Finding Happiness: From Lizard Lessons to Your Own “Newspaper”

The leader of my wife’s workplace has flourished since her incorporation into the company. She holds a lofty position at a tender age, enjoys matrimonial bliss, and her progeny attend esteemed educational institutions. Following recent organizational adjustments, interpersonal dynamics have grown strained. Lately, she has been perturbed by trifling matters. Lost in contemplation for a spell, he plummeted from the towering edifice, departing this world—a grievous tragedy. The rapid pace of contemporary life, coupled with heightened work demands and psychological strain, renders depression not an anomaly. According to the World Health Organization, depression presently ranks fifth among the foremost human afflictions, afflicting over 300 million individuals worldwide. It is anticipated that depression will emerge as a formidable health menace, trailing only cardiovascular and cerebrovascular ailments in prominence.

Jaynes, a Princeton University psychology professor, once harbored an Amazonian lizard as a companion. Initially, the professor endeavored to appease it with a diet mirroring its natural fare of insects, snails, and earthworms. Yet, the creature, filled with pride, spurned all offerings and soon wasted away. One fateful day, the professor partook of a ham sandwich for lunch, breaking off a morsel for the lizard in a bid of desperation. Unmoved as ever, the creature ignored the offering, compelling the professor to resume his repast whilst perusing the newspaper. As fate would have it, a discarded section of the paper fell upon the ham, catching the lizard’s attention. With alacrity, it tore through the paper, seized the ham, and commenced its repast.

Evidently, lizards necessitate a stealthy approach, tearing food into manageable portions prior to consumption—a survival trait honed through evolution.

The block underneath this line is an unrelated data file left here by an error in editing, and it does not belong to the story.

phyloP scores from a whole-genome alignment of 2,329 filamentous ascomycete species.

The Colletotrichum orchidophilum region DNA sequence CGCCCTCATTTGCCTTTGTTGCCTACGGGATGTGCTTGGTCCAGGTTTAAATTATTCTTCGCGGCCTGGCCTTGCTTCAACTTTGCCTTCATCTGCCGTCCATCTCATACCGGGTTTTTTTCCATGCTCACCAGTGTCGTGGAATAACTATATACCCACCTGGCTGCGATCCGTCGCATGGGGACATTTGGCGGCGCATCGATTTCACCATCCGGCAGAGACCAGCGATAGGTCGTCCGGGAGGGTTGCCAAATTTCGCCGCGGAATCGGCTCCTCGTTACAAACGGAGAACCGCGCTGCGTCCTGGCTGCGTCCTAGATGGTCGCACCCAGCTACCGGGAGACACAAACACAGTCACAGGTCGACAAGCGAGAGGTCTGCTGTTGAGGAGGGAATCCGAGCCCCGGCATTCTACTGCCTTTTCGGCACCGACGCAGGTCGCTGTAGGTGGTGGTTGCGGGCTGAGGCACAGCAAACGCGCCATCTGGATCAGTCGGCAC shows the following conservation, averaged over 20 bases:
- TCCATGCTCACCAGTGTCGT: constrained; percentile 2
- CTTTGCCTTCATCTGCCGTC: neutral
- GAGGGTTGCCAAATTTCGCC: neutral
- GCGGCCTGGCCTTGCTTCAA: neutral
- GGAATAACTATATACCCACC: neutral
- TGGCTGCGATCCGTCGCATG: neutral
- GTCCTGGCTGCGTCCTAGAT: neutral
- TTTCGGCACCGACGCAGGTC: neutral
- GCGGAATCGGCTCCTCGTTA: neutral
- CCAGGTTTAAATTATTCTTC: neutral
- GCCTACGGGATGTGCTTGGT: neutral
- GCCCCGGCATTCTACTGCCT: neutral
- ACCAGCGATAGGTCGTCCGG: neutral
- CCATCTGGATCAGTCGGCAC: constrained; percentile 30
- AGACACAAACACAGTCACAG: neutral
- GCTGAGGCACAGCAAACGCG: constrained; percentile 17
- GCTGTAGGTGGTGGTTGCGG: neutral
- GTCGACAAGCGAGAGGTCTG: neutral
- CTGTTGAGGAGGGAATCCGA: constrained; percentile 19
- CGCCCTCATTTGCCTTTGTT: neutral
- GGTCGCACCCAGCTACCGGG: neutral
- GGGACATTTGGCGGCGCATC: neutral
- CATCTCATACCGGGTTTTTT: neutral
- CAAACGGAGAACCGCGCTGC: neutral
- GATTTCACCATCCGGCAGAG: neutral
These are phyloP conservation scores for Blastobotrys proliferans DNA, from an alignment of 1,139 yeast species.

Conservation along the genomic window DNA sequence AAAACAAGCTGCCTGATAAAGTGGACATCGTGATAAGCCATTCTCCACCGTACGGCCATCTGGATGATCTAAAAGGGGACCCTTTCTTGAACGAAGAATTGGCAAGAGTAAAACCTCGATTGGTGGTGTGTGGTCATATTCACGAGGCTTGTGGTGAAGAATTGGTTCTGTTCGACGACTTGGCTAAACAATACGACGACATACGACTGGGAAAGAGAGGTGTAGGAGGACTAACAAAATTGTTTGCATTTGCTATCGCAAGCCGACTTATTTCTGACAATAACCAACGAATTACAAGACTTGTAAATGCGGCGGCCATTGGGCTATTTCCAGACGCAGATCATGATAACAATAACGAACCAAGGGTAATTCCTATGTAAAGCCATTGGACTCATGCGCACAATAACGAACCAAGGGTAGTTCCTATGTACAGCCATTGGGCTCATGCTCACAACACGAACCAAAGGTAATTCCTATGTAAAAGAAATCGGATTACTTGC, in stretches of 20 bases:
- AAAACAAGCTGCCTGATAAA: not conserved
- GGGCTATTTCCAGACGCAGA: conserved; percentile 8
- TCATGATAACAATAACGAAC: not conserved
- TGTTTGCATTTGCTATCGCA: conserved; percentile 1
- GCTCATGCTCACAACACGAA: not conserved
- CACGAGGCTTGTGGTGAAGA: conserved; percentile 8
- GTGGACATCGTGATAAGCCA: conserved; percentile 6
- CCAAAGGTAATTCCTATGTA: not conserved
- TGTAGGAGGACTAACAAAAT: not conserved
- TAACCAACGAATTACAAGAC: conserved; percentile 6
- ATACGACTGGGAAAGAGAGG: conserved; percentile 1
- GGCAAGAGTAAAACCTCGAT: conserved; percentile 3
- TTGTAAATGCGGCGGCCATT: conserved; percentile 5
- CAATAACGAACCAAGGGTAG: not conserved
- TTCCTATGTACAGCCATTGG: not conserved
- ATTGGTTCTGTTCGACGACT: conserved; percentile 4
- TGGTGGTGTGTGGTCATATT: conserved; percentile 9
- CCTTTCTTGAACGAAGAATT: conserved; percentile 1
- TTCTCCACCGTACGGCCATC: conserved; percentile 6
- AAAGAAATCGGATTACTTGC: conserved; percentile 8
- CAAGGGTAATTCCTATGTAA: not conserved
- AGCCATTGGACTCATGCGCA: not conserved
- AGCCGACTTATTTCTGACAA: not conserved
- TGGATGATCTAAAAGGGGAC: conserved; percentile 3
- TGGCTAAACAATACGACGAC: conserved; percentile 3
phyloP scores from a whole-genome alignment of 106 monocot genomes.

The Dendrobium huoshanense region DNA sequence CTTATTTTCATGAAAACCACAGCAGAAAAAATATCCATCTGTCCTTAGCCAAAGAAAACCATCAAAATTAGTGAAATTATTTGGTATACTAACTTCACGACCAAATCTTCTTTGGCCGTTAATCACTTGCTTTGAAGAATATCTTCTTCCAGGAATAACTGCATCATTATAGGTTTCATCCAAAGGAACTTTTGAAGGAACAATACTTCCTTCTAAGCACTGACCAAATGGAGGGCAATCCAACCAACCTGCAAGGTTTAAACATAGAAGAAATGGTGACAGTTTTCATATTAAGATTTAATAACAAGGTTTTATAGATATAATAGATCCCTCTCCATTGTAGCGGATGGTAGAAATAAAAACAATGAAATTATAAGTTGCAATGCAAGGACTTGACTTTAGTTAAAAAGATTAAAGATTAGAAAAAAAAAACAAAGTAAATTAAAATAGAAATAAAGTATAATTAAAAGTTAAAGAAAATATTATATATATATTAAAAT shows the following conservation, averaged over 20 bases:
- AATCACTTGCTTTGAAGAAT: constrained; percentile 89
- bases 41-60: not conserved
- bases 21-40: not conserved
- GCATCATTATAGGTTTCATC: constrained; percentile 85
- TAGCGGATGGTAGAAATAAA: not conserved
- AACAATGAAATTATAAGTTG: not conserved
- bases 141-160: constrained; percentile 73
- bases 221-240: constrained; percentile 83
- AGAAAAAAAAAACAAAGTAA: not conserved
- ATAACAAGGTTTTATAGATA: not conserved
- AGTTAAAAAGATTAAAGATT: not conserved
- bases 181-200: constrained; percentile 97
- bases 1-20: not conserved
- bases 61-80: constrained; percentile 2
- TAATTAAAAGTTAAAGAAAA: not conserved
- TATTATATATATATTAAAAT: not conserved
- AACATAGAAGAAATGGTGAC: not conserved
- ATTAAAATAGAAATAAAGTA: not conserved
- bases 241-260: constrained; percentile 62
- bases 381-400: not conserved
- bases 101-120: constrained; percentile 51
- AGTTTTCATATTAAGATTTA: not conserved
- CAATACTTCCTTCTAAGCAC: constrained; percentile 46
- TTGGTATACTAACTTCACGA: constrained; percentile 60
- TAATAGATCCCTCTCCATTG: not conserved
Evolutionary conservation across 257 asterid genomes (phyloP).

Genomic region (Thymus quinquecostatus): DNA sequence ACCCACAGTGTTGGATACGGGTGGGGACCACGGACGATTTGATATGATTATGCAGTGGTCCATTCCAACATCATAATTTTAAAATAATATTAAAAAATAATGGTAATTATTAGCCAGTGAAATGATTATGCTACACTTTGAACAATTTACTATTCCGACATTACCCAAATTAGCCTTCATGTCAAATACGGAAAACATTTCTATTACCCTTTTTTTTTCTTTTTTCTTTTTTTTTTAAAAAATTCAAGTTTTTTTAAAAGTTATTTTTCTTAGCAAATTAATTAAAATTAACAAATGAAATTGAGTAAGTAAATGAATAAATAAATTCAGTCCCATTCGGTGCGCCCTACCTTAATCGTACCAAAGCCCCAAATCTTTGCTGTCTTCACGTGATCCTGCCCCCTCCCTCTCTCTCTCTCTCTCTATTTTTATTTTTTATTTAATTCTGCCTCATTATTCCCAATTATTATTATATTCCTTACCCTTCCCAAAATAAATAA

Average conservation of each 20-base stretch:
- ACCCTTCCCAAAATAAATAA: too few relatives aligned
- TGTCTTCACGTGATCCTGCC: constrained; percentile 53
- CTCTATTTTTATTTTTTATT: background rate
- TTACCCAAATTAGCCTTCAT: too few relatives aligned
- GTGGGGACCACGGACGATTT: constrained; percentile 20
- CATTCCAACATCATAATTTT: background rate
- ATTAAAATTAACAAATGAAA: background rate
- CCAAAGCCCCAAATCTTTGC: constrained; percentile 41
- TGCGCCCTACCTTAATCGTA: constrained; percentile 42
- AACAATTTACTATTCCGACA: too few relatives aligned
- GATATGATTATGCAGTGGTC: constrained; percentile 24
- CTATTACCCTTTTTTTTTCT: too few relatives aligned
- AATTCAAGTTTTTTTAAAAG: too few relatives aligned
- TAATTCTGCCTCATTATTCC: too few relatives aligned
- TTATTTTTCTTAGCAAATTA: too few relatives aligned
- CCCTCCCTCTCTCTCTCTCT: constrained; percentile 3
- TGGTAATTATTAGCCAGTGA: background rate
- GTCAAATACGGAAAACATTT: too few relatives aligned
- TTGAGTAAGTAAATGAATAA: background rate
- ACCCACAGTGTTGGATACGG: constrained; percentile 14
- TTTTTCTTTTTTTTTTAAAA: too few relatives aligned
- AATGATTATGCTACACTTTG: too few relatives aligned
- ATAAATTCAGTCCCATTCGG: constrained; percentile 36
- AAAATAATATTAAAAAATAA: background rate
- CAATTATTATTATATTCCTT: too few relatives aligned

Two millennia and a half ago, Aristotle posed the question: “What constitutes a felicitous existence?” His inquiry, spanning epochs, continues to perplex. Even Aristotle’s own response—living in accordance with ethical principles—remains incomplete, as anticipated. Millennia later, Seligman, president of the American Psychological Association, proffered a novel insight: “Happiness lies in the discovery and utilization of one’s strengths.”

As creatures of instinct, lizards harbor no aspirations for self-improvement or ostentatious displays of wealth. Their contentment stems from fortuitous encounters. Yet, within Professor Jaynes’ abode, the lizard remained indifferent to the delectable offerings before it. Why? For want of a newspaper, an instrument granting strategic advantage.

Each of us possesses unique strengths, and true happiness hinges on our ability to unearth and nurture them. Unlike lizards, humanity boasts a universal advantage—we possess the faculty of proactive thought, enabling positive self-reinforcement, emotional solace, and resilience against despair, under the purview of psychological intervention.

Proactive reflection necessitates a measure of fortitude, akin to the courage of self-redemption. Rabindranath Tagore opined in “The Birds”: “I believe that amidst the stars, there shines one guiding my soul through the unknown depths.” These prophetic words may well serve as the “newspaper” modern society seeks.

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